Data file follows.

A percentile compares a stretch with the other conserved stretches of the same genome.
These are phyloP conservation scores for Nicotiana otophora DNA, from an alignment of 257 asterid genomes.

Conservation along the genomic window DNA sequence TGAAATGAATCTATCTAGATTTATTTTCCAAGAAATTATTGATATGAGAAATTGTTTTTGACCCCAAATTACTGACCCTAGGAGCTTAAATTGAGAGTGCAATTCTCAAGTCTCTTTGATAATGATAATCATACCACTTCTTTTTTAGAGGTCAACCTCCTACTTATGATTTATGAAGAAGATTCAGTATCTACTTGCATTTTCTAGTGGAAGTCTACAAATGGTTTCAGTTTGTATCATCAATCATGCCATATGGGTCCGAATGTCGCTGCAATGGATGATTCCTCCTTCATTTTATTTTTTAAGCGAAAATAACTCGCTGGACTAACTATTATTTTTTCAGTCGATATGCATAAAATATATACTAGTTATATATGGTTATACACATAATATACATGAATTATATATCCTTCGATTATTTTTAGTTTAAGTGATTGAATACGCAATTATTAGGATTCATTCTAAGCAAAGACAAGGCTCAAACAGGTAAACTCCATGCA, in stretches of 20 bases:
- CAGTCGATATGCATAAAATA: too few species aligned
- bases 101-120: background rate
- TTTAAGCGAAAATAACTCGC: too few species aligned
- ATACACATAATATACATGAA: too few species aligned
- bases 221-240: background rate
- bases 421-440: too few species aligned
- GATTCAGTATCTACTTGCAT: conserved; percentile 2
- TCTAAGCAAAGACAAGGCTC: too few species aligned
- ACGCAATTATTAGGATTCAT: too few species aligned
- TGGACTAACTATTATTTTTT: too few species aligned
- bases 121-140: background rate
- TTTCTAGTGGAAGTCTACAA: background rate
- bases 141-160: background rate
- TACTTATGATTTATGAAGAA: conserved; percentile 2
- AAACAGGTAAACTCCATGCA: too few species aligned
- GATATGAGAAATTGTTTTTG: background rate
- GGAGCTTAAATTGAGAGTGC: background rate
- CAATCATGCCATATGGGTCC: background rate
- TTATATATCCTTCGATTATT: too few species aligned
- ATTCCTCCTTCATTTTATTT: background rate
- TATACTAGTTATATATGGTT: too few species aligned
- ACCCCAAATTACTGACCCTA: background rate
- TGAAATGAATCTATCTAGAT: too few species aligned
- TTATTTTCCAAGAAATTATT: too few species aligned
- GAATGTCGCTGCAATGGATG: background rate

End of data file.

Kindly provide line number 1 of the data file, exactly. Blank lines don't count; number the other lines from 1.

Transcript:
A percentile compares a stretch with the other conserved stretches of the same genome.